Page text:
Lamont, Samantha Westmoreland
MILWAUKEE -- A Milwaukee couple said their smart home was hacked. Their camera began talking to them, and their thermostat reached upwards of 90 degrees.
The Westmoreland family installed a Nest camera, doorbell, and thermostat in their home in 2018. They had no problems until they heard a voice talking through a camera in their kitchen.
"It's supposed to make me feel safe, and I didn't feel safe," said Samantha Westmoreland.
Their place of comfort turned creepy Tuesday, Sept. 17.
"My heart was racing," Westmoreland said. "I felt so violated at that point."
Westmoreland returned from work to a blazing hot home. The thermostat had been turned all the way up to 90 degrees. She thought it was a glitch -- and set it back to room temperature. She did not realize that was only the beginning of a roller coaster 24 hours.
"It gives me the chills just talking about it," Westmoreland said.
The thermostat continued to go up -- and a voice began speaking from a camera in the kitchen -- and then playing vulgar music.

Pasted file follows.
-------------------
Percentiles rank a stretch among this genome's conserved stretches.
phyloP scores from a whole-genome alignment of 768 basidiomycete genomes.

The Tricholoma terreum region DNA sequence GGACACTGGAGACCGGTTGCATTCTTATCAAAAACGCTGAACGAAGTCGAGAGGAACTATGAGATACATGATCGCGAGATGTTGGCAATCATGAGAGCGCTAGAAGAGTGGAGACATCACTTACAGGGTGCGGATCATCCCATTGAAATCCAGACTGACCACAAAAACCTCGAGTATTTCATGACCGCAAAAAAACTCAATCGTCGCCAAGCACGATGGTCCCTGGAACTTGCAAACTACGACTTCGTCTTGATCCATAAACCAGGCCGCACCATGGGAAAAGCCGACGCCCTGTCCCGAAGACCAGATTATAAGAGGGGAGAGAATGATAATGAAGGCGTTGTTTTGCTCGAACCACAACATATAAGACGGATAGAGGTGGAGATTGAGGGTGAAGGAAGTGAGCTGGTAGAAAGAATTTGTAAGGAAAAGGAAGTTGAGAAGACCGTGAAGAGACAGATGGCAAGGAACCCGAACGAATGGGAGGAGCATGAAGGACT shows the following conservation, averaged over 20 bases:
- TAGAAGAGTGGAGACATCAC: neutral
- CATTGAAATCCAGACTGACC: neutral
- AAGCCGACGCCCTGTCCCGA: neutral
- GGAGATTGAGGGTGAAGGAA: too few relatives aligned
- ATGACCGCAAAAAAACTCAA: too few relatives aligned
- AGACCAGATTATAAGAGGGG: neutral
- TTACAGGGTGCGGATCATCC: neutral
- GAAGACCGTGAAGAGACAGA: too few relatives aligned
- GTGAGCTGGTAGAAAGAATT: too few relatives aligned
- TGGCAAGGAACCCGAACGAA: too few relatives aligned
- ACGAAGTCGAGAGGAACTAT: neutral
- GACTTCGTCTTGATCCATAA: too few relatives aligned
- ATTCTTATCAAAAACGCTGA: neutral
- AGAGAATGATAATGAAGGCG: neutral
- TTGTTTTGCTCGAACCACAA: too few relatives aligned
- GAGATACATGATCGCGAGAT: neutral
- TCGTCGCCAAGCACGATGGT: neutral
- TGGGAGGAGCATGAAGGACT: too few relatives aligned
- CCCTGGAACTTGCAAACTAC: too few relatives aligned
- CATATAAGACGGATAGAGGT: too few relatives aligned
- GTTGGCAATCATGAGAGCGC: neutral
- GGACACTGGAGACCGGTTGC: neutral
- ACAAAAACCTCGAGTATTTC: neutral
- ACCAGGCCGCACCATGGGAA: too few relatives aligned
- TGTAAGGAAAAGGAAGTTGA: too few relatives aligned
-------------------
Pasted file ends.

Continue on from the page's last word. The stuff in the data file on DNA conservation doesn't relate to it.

"So I unplugged it and turned it facing the ceiling," Westmoreland said.
Westmoreland and her husband changed their passwords, but the problems persisted. Eventually, they contacted their internet carrier and changed their network ID. They believe someone hacked into their Wi-Fi and then, their Nest.
"If someone hacks into your Wi-Fi, they shouldn't be able to have access to those Nest devices without some sort of wall they have to get over," said Lamont Westmoreland.
The Westmorelands said they're upset their $700 system was a gateway into their home.
"Maybe there's some steps we should take," said Lamont Westmorland. "I think Nest should be tightening security."
They wanted to share their story to make others aware that hackers are outsmarting the smart home.
"People need to be educated and know that this is real, and this is happening, and it is super scary, and you don't realize it until it's actually happening to you," Samantha Westmoreland said.
FOX6 News received a statement on this story (attributed to a Google spokesperson). It reads as follows:
"Nest was not breached. These reports are based on customers using compromised passwords (exposed through breaches on other websites). In nearly all cases, two-factor verification eliminates this type of security risk.
"Nest users have the option to migrate to a Google Account, giving them access to additional tools and automatic security protections such as Suspicious activity detection, 2-Step Verification and Security Checkup. Millions of users have signed up for two-factor verification."